Still never have hauled my Porta pottie (I'm scared of it) and use wag bags if needed instead. I guess it's either dealing with the cleaning and dumping of a PP or hauling and dumping the wag bags. Both are not pleasant to deal with but it's fairly easy to find a trash dump to get rid of the bags. One question is why do the PP manufactures suggest "RV T-paper"? That alone is enough for me to not use it or is that only for the marine type heads that have an external holding tank? On a trip I took last year with another member, it took Steve some time to clean out his porta pottie and he had to use a stick to get stuff to flow out of it. Confirmed I really don't want to mess with the thing.

Tienckb 05-03-2017 04:44 PM

I value my PETT wag bag set up very much. Seal, zip and toss by the respective depositor.


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86Scotty 05-03-2017 05:01 PM

Man, everyone sure is chatty about such a shitty subject. Can't we argue about gas vs. diesel or something?

I know, I don't have to read it, but if it's this crap or the news I'm still going to read this crap.

:b5:

rionapo 05-03-2017 05:40 PM

Quote:

Originally Posted by 1der (Post 202228)
Since I am the designated PP manager, and we go on six week van trips, I (we) have learned a lot and have user rules:

#3 If we are going through elevation changes - leave the blade valve just ever so slightly unlatched a bit to allow for air pressure changes.

If you wonder what constitutes sufficient elevation change, the PP will let you know when you flush.

:b1:

Our PP is also a critical piece of equipment. As I've noted in other posts, SMB built a cover for ours and it serves as an Ottoman. It's the perfect height for sitting at the stove or sink.

I'm always surprised by folks who don't like the idea of using a PP. Reminds me of a camping trip with my daughter-in-law. We hiked a mile +/- from a campground to be a bit more isolated. She would hike back to the campground to use its overused facility rather than walk a short distance, dig a cat hole and do what comes naturally. (Squatting works far better than sitting, IMO. Sorry for the continued details, Scotty.) City slickers, greenhorns or tenderfeet is what we call folks like that hereabouts.

Don

BrianW 05-03-2017 06:42 PM

Quote:

Originally Posted by rionapo (Post 202341)
I'm always surprised by folks who don't like the idea of using a PP.

Has something to do with the old adage, "Don't sh*t where you sleep."

Otter 05-03-2017 07:03 PM

After having slept in too many boat cabins where the previous owners clearly felt comfortable with that left-over holding tank "aroma" that never quite goes away, we have a rule when we tow the trailer: #1 in the potty, #2 in a wag bag. In the van, I use a folding Pett wag-bag setup for everything. Very simple, clean and, in 30 years, I've never had to empty a nasty porta potty or stinky holding tank. That's just ain't for me. :rolleyes:

Tienckb 05-03-2017 07:03 PM

Quote:

Originally Posted by Otter (Post 202352)
After having slept in too many boat cabins where the previous owners clearly felt comfortable with that left-over holding tank "aroma" that never quite goes away, we have a rule when we tow the trailer: #1 in the potty, #2 in a wag bag. In the van, I use a folding Pett wag-bag setup for everything. Very simple, clean and, in 30 years, I've never had to empty a nasty porta potty or stinky holding tank. That's just ain't for me. :rolleyes:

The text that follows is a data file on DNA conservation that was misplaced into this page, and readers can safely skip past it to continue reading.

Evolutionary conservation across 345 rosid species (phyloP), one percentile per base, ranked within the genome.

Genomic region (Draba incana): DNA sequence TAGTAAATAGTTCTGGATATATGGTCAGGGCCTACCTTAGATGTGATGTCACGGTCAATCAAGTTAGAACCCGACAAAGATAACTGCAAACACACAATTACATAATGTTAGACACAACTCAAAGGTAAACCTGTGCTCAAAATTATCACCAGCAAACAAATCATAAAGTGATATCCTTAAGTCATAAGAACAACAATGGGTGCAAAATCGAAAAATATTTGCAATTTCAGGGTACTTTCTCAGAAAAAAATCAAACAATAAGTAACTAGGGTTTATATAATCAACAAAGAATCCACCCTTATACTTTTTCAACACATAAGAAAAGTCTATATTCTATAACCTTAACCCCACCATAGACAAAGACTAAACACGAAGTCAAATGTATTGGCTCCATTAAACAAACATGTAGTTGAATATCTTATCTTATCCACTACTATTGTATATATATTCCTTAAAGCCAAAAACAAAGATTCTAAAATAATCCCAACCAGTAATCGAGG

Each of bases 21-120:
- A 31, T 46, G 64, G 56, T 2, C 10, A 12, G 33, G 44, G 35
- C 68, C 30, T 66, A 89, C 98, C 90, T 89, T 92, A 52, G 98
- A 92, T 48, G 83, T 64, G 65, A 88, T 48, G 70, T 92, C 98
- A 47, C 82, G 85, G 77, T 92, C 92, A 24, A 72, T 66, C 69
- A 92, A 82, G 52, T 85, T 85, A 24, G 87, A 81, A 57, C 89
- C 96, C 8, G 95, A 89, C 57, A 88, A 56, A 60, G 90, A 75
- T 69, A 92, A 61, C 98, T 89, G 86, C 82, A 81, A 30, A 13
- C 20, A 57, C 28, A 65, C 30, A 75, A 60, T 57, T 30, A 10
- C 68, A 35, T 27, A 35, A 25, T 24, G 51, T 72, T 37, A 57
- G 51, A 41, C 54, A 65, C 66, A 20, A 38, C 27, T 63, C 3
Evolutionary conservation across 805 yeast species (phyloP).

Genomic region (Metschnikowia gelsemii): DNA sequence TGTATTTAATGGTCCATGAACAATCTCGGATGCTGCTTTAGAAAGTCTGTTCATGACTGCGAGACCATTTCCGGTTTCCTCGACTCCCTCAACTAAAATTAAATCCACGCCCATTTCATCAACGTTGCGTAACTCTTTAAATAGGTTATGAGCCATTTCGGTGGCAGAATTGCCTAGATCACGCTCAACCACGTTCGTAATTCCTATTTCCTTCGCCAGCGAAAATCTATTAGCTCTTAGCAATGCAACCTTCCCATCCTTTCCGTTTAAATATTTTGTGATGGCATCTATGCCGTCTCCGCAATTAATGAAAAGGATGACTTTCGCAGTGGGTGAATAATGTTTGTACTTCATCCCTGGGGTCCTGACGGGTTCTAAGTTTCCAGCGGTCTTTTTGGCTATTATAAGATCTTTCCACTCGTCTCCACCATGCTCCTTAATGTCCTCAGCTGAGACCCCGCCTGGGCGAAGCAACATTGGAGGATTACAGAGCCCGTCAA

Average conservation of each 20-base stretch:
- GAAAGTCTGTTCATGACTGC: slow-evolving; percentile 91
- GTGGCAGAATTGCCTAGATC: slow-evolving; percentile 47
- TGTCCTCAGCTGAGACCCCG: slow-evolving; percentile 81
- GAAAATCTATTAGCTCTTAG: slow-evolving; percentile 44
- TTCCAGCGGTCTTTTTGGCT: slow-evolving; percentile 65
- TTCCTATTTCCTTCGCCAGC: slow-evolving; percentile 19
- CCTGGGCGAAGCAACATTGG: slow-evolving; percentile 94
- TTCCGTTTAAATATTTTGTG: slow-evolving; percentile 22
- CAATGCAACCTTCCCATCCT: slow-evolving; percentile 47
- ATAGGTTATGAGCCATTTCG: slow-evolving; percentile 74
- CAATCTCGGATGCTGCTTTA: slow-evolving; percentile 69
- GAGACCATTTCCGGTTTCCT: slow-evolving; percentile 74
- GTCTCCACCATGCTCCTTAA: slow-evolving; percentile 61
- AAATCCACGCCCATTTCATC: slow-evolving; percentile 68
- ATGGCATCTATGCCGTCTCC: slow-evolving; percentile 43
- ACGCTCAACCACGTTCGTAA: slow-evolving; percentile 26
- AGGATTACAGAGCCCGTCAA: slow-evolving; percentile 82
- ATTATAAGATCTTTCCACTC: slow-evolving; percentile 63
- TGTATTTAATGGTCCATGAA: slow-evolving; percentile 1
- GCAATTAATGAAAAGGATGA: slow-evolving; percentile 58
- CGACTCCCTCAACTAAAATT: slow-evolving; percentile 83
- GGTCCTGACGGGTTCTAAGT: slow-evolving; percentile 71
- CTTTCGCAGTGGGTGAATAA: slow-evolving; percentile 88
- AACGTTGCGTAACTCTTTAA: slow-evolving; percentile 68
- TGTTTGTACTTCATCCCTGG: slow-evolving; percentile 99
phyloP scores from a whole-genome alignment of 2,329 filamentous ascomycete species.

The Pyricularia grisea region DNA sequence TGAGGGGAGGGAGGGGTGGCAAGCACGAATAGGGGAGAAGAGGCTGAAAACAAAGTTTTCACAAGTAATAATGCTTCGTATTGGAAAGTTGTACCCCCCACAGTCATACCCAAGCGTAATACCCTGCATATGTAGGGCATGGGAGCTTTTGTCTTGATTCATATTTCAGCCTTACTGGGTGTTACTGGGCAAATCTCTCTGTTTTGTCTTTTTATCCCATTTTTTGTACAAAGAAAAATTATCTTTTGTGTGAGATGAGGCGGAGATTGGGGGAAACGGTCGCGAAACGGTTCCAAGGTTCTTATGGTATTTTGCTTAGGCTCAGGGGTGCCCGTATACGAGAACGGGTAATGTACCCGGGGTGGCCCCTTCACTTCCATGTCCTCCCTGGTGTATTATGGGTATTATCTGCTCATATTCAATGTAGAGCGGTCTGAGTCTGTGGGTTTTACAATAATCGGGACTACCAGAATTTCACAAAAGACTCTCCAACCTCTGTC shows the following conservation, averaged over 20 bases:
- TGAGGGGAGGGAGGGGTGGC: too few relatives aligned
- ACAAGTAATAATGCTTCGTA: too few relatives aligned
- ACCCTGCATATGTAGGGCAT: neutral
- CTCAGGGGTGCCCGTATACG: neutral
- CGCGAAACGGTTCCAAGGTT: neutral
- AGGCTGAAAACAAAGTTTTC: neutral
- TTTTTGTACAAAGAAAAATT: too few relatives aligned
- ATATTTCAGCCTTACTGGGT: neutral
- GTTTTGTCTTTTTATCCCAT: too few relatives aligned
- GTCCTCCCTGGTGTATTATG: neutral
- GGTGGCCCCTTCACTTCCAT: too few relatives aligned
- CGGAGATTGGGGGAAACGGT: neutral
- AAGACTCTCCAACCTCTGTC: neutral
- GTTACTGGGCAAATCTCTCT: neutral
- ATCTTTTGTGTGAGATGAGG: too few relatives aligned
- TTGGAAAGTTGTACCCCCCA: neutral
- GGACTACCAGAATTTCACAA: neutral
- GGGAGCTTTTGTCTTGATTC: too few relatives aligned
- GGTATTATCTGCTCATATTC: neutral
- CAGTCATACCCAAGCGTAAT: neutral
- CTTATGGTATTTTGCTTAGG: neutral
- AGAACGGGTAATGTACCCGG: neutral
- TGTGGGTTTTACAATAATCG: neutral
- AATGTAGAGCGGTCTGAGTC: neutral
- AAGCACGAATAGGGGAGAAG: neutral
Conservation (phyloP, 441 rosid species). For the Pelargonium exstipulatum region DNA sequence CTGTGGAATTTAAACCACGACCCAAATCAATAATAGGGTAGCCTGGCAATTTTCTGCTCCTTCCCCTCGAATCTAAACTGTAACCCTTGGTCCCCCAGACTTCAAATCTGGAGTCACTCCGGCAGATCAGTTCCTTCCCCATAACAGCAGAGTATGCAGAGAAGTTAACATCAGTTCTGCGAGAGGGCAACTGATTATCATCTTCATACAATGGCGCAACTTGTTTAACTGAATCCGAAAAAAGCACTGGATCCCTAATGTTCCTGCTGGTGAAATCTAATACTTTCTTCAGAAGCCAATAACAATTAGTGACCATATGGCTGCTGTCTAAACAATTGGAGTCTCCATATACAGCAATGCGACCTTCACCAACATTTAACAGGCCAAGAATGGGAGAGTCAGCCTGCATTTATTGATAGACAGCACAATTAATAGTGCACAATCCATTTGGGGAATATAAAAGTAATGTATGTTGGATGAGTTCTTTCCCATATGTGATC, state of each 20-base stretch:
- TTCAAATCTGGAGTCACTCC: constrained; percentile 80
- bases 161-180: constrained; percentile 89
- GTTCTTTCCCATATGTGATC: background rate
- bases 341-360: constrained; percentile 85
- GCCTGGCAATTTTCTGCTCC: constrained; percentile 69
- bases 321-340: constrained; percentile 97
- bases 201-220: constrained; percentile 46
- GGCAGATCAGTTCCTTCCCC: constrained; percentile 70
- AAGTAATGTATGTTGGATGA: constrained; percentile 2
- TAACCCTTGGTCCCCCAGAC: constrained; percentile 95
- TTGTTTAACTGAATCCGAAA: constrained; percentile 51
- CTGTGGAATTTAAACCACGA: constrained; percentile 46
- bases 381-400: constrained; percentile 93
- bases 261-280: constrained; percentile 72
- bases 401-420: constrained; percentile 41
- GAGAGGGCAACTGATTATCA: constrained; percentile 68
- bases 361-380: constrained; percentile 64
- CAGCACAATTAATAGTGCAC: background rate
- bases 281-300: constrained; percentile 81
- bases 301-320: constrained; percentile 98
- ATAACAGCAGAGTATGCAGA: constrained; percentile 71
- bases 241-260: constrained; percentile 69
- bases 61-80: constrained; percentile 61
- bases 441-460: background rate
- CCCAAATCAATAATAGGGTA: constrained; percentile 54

Ditto that man


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rionapo 05-03-2017 07:43 PM

Quote:

Originally Posted by BrianW (Post 202350)
Has something to do with the old adage, "Don't sh*t where you sleep."

That's why we dig cat holes if we don't have an exterior option, an important item I didn't mention earlier. The PP has been pressed into emergency service but that's happened only a couple of times in the five years we've travelled in our SMB. The liners mentioned in this thread will be added to our contingency storage for those occasions.

Don

86Scotty 05-03-2017 09:03 PM

Quote:

Originally Posted by rionapo (Post 202341)
(Squatting works far better than sitting, IMO. Sorry for the continued details, Scotty.) City slickers, greenhorns or tenderfeet is what we call folks like that hereabouts.

Don

No worries, Don. I was mostly joking. It's just funny what threads don't gain any traction and which ones leave skid marks. :D

We always carried our PP in our van. Now it's sitting idle in the garage, probably full of chemical and hopefully nothing else. Being male and hiking alot, I'm actually just fine running off in the woods but if my wife and daughter start traveling with me in the van again I'm sure it will go too.

For about two years I had the same old Mcdonald's cup wedged in my Aluminess tire carrier behind the tire. It saw lots of parking lot use.........and no one ever knew it.

:b5:

1der 05-04-2017 12:25 AM

Quote:

Originally Posted by daveb (Post 202320)
... it took Steve some time to clean out his porta pottie and he had to use a stick to get stuff to flow out of it. Confirmed I really don't want to mess with the thing.

A stick??? Sounds like operator error as in failing to: 1. Use enough holding tank additive, and 2. Not enough water when flushing. I guess if PP is only used for #2 that could lead to that type of problem along with too much paper?

BrianW 05-04-2017 06:15 AM